Meeting dominated by utility issues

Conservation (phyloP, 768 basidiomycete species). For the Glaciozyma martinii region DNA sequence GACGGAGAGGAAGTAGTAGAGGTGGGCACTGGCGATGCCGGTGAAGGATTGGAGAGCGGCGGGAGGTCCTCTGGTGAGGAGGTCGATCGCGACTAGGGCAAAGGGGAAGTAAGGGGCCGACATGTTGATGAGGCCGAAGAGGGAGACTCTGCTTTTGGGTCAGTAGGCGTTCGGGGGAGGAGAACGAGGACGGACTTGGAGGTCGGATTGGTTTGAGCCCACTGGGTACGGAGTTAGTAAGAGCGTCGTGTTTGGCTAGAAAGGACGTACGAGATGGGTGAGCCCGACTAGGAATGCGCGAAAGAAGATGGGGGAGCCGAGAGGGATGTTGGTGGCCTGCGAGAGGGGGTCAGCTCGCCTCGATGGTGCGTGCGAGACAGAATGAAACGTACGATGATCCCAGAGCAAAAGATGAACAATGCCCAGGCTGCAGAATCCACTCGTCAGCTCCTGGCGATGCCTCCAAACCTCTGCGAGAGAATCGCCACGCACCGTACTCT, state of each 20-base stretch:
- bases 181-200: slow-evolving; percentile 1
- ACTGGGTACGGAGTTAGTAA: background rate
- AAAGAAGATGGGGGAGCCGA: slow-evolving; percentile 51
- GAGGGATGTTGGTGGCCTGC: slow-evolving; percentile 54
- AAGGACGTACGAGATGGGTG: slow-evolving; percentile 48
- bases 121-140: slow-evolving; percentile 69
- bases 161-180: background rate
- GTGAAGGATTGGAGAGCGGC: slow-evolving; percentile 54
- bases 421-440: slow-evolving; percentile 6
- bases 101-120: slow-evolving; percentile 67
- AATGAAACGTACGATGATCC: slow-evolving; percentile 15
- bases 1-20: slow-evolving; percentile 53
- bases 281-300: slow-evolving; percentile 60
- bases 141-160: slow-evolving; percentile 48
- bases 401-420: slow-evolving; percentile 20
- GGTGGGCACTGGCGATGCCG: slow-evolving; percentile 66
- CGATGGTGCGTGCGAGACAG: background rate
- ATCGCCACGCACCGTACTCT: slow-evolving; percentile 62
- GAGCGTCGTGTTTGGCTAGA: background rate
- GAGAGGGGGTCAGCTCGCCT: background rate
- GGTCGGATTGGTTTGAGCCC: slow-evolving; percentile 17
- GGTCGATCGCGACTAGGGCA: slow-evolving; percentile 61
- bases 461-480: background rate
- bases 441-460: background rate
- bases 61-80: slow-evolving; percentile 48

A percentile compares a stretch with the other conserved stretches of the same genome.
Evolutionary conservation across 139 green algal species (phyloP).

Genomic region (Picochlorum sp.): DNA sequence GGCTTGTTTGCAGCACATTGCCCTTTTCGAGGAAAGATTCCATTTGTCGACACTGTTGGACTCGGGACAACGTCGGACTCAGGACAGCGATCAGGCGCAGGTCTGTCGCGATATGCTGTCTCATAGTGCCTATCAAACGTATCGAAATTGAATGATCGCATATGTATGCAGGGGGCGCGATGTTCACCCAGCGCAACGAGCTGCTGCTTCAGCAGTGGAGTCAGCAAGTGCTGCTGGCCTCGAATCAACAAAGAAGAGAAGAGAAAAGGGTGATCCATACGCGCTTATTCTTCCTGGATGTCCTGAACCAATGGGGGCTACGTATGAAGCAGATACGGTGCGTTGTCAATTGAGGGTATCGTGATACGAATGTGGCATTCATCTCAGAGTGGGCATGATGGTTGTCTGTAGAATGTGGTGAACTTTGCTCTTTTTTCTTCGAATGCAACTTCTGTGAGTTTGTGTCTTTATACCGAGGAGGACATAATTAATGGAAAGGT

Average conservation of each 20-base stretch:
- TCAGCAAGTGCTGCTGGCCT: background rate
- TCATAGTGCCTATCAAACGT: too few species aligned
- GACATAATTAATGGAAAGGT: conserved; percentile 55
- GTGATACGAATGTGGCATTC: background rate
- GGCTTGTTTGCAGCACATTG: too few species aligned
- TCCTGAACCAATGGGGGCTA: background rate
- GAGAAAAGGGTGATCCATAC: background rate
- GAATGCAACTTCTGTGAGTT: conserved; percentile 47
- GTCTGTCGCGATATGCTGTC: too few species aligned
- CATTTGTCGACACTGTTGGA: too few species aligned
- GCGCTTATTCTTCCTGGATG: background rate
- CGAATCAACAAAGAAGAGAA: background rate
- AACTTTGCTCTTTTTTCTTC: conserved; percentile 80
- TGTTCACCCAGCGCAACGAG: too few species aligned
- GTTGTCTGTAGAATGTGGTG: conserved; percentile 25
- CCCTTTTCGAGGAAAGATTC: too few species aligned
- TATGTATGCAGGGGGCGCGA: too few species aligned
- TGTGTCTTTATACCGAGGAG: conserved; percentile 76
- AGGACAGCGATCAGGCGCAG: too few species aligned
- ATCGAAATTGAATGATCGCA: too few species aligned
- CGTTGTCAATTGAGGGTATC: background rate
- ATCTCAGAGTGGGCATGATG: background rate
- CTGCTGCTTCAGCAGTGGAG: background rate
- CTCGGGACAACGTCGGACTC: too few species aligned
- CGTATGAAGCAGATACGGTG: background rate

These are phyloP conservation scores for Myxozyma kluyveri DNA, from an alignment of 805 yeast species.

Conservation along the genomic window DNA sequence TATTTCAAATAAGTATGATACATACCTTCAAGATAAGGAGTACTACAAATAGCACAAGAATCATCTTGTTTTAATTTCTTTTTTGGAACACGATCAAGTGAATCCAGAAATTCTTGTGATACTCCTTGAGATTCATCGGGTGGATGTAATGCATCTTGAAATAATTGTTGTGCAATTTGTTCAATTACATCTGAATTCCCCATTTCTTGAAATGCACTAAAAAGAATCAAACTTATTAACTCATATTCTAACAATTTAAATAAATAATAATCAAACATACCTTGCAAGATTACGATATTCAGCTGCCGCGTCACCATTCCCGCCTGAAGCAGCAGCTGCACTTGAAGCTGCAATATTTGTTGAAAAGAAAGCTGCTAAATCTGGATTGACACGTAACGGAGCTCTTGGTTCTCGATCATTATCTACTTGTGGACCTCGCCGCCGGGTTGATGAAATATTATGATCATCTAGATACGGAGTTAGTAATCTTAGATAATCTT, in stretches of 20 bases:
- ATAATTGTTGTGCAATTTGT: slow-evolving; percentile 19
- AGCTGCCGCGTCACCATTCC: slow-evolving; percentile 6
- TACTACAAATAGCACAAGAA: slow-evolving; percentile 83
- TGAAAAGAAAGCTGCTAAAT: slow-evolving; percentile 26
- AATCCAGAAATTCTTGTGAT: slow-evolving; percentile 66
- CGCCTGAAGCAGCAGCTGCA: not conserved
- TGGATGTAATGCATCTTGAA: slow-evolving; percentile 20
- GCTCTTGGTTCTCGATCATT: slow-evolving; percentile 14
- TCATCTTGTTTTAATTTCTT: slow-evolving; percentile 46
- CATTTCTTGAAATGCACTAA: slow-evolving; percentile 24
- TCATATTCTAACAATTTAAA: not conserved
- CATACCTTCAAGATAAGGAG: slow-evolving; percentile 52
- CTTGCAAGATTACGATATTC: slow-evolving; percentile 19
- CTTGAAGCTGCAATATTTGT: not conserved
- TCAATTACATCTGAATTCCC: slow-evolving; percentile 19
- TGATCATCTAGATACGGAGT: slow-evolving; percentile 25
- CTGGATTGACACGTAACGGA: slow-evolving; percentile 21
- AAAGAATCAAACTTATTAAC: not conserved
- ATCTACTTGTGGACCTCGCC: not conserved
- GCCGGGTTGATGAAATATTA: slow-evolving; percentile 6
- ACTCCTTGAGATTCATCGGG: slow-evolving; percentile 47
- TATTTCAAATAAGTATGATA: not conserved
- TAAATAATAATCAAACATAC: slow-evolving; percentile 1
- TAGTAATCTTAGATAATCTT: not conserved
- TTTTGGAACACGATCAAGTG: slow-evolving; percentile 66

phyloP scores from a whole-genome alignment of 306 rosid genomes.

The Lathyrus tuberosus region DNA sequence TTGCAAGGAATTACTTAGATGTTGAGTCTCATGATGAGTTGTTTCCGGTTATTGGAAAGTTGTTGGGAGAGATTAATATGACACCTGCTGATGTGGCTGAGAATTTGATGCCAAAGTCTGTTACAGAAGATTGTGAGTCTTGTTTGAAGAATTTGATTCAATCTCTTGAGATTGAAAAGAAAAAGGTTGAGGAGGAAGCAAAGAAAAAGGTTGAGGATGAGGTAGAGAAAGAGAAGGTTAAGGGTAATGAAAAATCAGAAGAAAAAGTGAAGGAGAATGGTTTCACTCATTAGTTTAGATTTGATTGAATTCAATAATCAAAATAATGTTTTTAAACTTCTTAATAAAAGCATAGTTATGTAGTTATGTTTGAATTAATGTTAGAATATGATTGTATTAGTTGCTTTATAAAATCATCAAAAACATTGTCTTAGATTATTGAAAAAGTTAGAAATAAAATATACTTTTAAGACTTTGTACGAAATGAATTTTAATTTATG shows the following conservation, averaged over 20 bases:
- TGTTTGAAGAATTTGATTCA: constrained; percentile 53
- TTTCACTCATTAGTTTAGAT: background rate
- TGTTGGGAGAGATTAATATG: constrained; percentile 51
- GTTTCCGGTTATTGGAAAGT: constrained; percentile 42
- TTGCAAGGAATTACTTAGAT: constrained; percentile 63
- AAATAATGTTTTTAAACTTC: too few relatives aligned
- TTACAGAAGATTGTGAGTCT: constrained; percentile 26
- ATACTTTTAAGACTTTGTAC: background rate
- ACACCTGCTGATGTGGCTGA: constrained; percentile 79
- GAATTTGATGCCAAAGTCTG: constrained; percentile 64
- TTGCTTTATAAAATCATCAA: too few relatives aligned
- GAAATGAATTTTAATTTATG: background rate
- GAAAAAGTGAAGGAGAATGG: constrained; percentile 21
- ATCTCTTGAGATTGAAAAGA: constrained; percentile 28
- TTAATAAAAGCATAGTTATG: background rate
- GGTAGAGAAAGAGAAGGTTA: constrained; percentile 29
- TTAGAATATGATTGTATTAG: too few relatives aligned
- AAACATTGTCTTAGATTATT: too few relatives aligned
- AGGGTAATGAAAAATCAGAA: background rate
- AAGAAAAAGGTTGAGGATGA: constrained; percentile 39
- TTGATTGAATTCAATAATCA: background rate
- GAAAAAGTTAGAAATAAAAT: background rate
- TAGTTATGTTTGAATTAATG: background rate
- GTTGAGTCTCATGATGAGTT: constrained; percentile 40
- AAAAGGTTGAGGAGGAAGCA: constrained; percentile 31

The March meeting of Westminster City Council was a get together dominated by utility issues. Besides grappling with paying more for their electric power supply, Westminster leaders received a complaint that a woman’s one-month power bill for her home on ‘D’ Street came in at $1,200. Mayor Rick McCormick said that was likely a mis-read of the meter, and the mayor promised to have the bill investigated. And for now, Westminster will make no change in the city’s policy that charges a 10% penalty for overdue power bills. Councilman Yousef Mefleh said he wants to lower the penalty closer to what Duke Energy and Blue Electric Cooperative charge. The mayor and council agreed to further consider a request by One Tone Telecom to allow the Seneca-based phone company to lease space on the city’s elevated water storage tank on highway 11. Financial considerations are to be negotiated. Scott Loggins, One Tone Telecom President, told the mayor and council that his company is currently in negotiations with Oconee County to be “a last mile” provider for the county’s high-speed internet project.